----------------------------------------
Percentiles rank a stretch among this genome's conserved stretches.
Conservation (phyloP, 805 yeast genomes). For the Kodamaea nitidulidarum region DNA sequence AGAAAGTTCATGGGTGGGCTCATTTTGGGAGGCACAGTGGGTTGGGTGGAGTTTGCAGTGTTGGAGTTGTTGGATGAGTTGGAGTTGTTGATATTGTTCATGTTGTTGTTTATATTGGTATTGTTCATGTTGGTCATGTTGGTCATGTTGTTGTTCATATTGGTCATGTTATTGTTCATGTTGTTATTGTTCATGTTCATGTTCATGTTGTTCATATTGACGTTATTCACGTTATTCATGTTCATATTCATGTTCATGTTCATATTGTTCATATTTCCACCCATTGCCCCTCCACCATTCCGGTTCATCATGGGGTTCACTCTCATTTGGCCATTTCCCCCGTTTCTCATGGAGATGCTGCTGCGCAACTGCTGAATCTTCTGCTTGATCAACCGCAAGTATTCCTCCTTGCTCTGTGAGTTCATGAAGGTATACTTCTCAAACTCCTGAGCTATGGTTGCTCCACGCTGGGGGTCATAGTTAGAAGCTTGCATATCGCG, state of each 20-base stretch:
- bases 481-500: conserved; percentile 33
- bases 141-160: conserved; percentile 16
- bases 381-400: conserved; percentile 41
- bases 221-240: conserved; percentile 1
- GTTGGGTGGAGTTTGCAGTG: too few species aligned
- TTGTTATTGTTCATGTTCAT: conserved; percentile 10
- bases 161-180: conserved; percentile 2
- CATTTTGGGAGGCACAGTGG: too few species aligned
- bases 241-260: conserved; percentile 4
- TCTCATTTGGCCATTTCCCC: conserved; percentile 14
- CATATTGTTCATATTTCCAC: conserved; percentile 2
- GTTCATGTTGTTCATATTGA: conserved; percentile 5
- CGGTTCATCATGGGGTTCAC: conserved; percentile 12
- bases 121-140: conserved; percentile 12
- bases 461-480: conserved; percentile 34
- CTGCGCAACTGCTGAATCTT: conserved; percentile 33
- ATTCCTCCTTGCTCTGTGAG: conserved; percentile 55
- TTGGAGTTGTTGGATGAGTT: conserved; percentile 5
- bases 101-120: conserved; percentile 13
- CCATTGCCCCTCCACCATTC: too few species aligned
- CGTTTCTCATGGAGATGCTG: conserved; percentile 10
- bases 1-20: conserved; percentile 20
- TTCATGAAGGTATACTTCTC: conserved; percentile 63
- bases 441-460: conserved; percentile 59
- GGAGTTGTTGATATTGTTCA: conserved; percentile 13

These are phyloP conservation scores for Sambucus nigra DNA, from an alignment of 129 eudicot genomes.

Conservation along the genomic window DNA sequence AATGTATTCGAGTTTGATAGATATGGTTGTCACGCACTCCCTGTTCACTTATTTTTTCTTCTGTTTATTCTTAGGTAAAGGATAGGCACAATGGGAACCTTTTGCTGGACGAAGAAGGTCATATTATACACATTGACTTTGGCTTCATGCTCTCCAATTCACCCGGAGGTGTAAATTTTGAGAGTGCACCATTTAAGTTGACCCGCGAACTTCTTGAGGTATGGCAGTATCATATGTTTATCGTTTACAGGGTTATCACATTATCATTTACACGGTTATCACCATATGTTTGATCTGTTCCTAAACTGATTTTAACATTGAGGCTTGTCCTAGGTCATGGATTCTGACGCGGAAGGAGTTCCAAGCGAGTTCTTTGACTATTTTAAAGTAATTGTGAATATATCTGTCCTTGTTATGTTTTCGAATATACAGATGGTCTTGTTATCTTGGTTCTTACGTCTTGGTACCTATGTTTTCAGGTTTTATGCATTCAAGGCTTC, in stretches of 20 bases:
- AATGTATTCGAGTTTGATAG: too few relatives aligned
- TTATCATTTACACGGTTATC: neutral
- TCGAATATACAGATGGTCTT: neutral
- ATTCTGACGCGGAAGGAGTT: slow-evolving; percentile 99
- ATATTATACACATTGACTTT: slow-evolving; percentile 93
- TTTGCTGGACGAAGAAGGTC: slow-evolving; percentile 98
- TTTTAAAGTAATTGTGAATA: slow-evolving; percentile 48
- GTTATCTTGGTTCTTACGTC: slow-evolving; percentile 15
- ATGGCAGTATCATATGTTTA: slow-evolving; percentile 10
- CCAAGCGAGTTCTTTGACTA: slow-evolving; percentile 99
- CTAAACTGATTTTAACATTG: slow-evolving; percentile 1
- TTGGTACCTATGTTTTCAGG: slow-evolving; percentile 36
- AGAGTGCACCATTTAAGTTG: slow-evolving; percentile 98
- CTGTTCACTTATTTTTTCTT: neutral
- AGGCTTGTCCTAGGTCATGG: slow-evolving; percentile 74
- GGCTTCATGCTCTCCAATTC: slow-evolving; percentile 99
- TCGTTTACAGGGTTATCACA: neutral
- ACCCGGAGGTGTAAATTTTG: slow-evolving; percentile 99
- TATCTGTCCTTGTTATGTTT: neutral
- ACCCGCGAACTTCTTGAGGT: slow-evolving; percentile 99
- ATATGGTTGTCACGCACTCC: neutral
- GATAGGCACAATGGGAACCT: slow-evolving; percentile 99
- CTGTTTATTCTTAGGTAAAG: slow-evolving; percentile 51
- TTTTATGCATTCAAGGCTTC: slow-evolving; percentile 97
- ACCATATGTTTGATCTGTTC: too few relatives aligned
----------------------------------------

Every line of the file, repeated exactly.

Percentiles rank a stretch among this genome's conserved stretches.
Conservation (phyloP, 805 yeast genomes). For the Kodamaea nitidulidarum region DNA sequence AGAAAGTTCATGGGTGGGCTCATTTTGGGAGGCACAGTGGGTTGGGTGGAGTTTGCAGTGTTGGAGTTGTTGGATGAGTTGGAGTTGTTGATATTGTTCATGTTGTTGTTTATATTGGTATTGTTCATGTTGGTCATGTTGGTCATGTTGTTGTTCATATTGGTCATGTTATTGTTCATGTTGTTATTGTTCATGTTCATGTTCATGTTGTTCATATTGACGTTATTCACGTTATTCATGTTCATATTCATGTTCATGTTCATATTGTTCATATTTCCACCCATTGCCCCTCCACCATTCCGGTTCATCATGGGGTTCACTCTCATTTGGCCATTTCCCCCGTTTCTCATGGAGATGCTGCTGCGCAACTGCTGAATCTTCTGCTTGATCAACCGCAAGTATTCCTCCTTGCTCTGTGAGTTCATGAAGGTATACTTCTCAAACTCCTGAGCTATGGTTGCTCCACGCTGGGGGTCATAGTTAGAAGCTTGCATATCGCG, state of each 20-base stretch:
- bases 481-500: conserved; percentile 33
- bases 141-160: conserved; percentile 16
- bases 381-400: conserved; percentile 41
- bases 221-240: conserved; percentile 1
- GTTGGGTGGAGTTTGCAGTG: too few species aligned
- TTGTTATTGTTCATGTTCAT: conserved; percentile 10
- bases 161-180: conserved; percentile 2
- CATTTTGGGAGGCACAGTGG: too few species aligned
- bases 241-260: conserved; percentile 4
- TCTCATTTGGCCATTTCCCC: conserved; percentile 14
- CATATTGTTCATATTTCCAC: conserved; percentile 2
- GTTCATGTTGTTCATATTGA: conserved; percentile 5
- CGGTTCATCATGGGGTTCAC: conserved; percentile 12
- bases 121-140: conserved; percentile 12
- bases 461-480: conserved; percentile 34
- CTGCGCAACTGCTGAATCTT: conserved; percentile 33
- ATTCCTCCTTGCTCTGTGAG: conserved; percentile 55
- TTGGAGTTGTTGGATGAGTT: conserved; percentile 5
- bases 101-120: conserved; percentile 13
- CCATTGCCCCTCCACCATTC: too few species aligned
- CGTTTCTCATGGAGATGCTG: conserved; percentile 10
- bases 1-20: conserved; percentile 20
- TTCATGAAGGTATACTTCTC: conserved; percentile 63
- bases 441-460: conserved; percentile 59
- GGAGTTGTTGATATTGTTCA: conserved; percentile 13

These are phyloP conservation scores for Sambucus nigra DNA, from an alignment of 129 eudicot genomes.

Conservation along the genomic window DNA sequence AATGTATTCGAGTTTGATAGATATGGTTGTCACGCACTCCCTGTTCACTTATTTTTTCTTCTGTTTATTCTTAGGTAAAGGATAGGCACAATGGGAACCTTTTGCTGGACGAAGAAGGTCATATTATACACATTGACTTTGGCTTCATGCTCTCCAATTCACCCGGAGGTGTAAATTTTGAGAGTGCACCATTTAAGTTGACCCGCGAACTTCTTGAGGTATGGCAGTATCATATGTTTATCGTTTACAGGGTTATCACATTATCATTTACACGGTTATCACCATATGTTTGATCTGTTCCTAAACTGATTTTAACATTGAGGCTTGTCCTAGGTCATGGATTCTGACGCGGAAGGAGTTCCAAGCGAGTTCTTTGACTATTTTAAAGTAATTGTGAATATATCTGTCCTTGTTATGTTTTCGAATATACAGATGGTCTTGTTATCTTGGTTCTTACGTCTTGGTACCTATGTTTTCAGGTTTTATGCATTCAAGGCTTC, in stretches of 20 bases:
- AATGTATTCGAGTTTGATAG: too few relatives aligned
- TTATCATTTACACGGTTATC: neutral
- TCGAATATACAGATGGTCTT: neutral
- ATTCTGACGCGGAAGGAGTT: slow-evolving; percentile 99
- ATATTATACACATTGACTTT: slow-evolving; percentile 93
- TTTGCTGGACGAAGAAGGTC: slow-evolving; percentile 98
- TTTTAAAGTAATTGTGAATA: slow-evolving; percentile 48
- GTTATCTTGGTTCTTACGTC: slow-evolving; percentile 15
- ATGGCAGTATCATATGTTTA: slow-evolving; percentile 10
- CCAAGCGAGTTCTTTGACTA: slow-evolving; percentile 99
- CTAAACTGATTTTAACATTG: slow-evolving; percentile 1
- TTGGTACCTATGTTTTCAGG: slow-evolving; percentile 36
- AGAGTGCACCATTTAAGTTG: slow-evolving; percentile 98
- CTGTTCACTTATTTTTTCTT: neutral
- AGGCTTGTCCTAGGTCATGG: slow-evolving; percentile 74
- GGCTTCATGCTCTCCAATTC: slow-evolving; percentile 99
- TCGTTTACAGGGTTATCACA: neutral
- ACCCGGAGGTGTAAATTTTG: slow-evolving; percentile 99
- TATCTGTCCTTGTTATGTTT: neutral
- ACCCGCGAACTTCTTGAGGT: slow-evolving; percentile 99
- ATATGGTTGTCACGCACTCC: neutral
- GATAGGCACAATGGGAACCT: slow-evolving; percentile 99
- CTGTTTATTCTTAGGTAAAG: slow-evolving; percentile 51
- TTTTATGCATTCAAGGCTTC: slow-evolving; percentile 97
- ACCATATGTTTGATCTGTTC: too few relatives aligned